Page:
OLV Plein—Onze Lieve Vrouwe Plein (Square)
Maastricht has many squares, the largest and most important being the Vrijthof (see a few pics of squares in the next post). Many are very small, hardly more than a slight widening of the street. This one is somewhere in between. It’s in front of Onze Lieve Vrouwe Kerk (Basilica of Our Lady), a towering building from 1000 AD that looks like a fortress in a way.
The square is lovely, as it is full of trees, making it very pretty, green and leafy, and giving it an almost Mediterranean atmosphere. It’s a superb setting for the cafes and brasseries that line the street alongside it, with their tables and chairs set out under the trees. Pick your café, depending on the color and style of the cloths and chairs (and depending on the menu, of course).
Because it’s smaller than Vritjhof and greener, it seems nicer in some ways, and is certainly more peaceful and has less motor traffic on the road between the line of cafes and the square.
One day we had lunch here at Charlemagne (OLV plein 24), which was great. We sat in the shade right next to the church, and had their special asparagus salad, with bread, and a glass of sauvignon blanc, followed by a double espresso. Service was friendly and good—the wait staff run in and out of the restaurant and its kitchen on the edge of the square.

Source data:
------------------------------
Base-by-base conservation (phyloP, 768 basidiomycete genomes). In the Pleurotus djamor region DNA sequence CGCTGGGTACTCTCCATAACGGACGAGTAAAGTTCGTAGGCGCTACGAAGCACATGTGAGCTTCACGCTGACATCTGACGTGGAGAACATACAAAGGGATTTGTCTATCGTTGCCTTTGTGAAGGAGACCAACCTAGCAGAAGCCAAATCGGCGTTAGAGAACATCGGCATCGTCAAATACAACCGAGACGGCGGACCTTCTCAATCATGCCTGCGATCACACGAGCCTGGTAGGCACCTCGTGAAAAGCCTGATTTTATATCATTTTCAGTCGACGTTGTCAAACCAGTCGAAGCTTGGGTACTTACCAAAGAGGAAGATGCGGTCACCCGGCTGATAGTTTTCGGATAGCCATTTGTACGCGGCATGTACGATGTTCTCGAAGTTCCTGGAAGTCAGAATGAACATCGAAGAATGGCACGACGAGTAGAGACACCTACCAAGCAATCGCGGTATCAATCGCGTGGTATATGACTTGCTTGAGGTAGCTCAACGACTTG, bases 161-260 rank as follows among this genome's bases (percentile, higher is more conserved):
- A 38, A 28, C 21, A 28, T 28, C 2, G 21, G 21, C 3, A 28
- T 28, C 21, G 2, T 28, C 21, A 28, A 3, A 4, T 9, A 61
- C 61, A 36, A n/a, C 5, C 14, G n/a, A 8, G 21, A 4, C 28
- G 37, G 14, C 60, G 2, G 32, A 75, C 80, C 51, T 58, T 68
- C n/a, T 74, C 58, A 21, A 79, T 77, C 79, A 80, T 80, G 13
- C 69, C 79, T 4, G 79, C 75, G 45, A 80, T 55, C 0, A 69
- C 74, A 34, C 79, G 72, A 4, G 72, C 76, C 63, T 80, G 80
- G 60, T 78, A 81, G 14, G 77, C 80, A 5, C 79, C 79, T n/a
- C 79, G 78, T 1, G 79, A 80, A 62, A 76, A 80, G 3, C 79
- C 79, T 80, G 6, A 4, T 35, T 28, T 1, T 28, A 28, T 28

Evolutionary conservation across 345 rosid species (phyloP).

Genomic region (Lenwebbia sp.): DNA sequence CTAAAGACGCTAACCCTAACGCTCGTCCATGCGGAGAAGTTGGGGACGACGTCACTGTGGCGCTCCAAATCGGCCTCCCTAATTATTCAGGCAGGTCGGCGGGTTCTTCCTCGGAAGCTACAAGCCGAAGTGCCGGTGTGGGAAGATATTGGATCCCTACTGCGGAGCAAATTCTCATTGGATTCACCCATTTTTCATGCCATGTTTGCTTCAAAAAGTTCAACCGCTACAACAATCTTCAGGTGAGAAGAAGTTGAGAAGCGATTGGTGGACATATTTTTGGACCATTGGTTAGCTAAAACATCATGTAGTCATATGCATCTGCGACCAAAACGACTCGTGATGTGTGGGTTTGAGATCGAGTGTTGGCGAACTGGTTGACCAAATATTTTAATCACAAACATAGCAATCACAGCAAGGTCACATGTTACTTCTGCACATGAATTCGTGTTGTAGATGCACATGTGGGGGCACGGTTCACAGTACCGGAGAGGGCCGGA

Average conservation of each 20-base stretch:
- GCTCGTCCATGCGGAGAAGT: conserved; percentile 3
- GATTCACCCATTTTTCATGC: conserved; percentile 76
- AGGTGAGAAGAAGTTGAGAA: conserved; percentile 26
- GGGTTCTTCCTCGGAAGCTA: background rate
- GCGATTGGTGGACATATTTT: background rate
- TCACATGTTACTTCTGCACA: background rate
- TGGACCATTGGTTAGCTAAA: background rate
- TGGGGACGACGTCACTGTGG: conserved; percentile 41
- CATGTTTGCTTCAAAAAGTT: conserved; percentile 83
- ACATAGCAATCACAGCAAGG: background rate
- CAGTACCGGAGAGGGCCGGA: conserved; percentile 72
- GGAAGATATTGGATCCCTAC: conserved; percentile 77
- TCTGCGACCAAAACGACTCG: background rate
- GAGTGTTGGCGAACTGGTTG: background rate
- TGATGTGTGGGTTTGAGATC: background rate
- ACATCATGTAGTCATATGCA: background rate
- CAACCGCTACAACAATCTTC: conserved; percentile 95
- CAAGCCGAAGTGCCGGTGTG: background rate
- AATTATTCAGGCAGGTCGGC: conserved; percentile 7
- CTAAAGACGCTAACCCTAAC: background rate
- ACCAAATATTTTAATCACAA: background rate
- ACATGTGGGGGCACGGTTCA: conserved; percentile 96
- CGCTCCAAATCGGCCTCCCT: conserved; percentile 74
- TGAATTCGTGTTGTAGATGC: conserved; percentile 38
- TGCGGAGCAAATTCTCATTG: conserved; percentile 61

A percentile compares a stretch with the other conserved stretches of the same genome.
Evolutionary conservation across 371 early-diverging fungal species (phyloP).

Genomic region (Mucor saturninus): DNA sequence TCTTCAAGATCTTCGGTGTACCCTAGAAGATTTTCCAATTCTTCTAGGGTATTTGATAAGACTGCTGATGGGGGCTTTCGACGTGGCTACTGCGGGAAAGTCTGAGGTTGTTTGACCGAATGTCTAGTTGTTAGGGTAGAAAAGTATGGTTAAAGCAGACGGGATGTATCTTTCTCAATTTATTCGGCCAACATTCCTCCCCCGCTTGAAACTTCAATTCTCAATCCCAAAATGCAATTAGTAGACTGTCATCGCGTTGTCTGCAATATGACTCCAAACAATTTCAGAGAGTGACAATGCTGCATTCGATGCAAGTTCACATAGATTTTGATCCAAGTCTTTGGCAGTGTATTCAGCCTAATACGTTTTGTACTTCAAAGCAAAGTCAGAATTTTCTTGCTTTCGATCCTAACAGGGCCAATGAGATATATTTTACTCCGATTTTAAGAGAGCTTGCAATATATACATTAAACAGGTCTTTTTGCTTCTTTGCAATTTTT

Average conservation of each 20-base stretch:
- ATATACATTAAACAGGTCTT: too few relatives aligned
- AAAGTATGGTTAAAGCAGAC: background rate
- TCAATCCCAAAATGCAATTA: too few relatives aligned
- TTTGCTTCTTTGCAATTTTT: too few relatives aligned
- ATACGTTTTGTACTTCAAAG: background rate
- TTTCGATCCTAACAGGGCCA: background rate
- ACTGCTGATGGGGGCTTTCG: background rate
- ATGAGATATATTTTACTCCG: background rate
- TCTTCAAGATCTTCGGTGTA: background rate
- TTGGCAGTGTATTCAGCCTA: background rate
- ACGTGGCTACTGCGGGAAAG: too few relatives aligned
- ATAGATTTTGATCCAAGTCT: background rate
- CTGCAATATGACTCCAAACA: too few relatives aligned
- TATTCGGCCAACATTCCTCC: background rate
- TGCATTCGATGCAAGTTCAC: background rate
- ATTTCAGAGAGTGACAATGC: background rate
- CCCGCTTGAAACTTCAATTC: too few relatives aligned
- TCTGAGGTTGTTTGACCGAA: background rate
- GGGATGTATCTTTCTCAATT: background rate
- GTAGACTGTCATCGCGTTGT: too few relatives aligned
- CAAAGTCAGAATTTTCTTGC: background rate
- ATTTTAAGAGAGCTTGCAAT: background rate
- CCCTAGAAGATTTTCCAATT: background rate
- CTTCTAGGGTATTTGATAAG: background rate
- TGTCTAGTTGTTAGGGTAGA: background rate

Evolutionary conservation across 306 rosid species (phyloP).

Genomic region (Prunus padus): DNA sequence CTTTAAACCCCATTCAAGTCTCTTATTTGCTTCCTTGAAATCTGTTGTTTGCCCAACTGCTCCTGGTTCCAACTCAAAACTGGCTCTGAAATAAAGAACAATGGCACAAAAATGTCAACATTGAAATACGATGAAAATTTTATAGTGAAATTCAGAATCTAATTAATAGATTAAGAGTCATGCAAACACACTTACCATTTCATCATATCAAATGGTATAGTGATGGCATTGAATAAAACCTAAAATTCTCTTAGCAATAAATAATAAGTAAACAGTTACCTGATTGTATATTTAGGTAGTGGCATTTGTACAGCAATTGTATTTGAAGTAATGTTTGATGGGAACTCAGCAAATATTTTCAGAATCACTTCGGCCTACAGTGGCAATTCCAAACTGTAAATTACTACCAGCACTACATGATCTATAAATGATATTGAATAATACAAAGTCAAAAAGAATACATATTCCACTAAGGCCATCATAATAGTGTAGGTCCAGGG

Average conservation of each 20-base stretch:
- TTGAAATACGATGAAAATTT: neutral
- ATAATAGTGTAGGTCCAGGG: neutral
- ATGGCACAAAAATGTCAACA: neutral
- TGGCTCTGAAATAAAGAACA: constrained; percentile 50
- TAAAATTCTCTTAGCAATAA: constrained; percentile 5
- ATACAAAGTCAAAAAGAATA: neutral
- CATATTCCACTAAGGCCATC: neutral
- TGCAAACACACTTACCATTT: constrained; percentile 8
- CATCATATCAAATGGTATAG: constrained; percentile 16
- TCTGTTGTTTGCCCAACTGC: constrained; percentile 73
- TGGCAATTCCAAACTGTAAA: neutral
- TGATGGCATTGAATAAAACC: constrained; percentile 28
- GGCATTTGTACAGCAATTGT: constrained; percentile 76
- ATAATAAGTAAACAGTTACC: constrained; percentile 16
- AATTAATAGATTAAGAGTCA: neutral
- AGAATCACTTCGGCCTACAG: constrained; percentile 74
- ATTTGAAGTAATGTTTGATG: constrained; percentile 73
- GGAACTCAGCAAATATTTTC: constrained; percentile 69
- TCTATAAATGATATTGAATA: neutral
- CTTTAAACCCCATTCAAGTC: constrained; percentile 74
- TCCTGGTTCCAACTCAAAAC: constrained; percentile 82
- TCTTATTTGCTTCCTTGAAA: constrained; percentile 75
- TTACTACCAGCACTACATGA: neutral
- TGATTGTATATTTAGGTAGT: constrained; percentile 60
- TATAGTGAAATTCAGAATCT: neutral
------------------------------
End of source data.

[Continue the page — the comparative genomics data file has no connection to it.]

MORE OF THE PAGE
We enjoyed the more intimate atmosphere of this square again on two evenings when we ate at Lanteern, right next to Charlemagne (at OLV plein 26). We didn’t sit under the trees, but at the tables outside under the awnings against the building, slightly more protected in the evening when it was a bit cool, and in fact the heaters came on, so we were outside but warm. Plus we could more easily people-watch—coming and going to the tables, walking along the street, and the wait staff scurrying in and out.
One evening Rod had a varkenhaasje camembert (varkenhaasje is a pork
tenderloin) and I had gebakken slibtongetjes (some kind of baked whole white fish). Both with plenty of fries (a Dutch staple) and a salad—served with twists of orange and slices of starfruit. With a bottle of rose wine, the total cost was only 46.80 euros. The food was good, and plenty filling.
The second night Rod had the same, as he said it was so good, but I tried a salmon (zalm) filet, and we had a bottle of sauvignon blanc, all for the same price.
We were very satisfied with the whole experience in both cafes, and would happily return.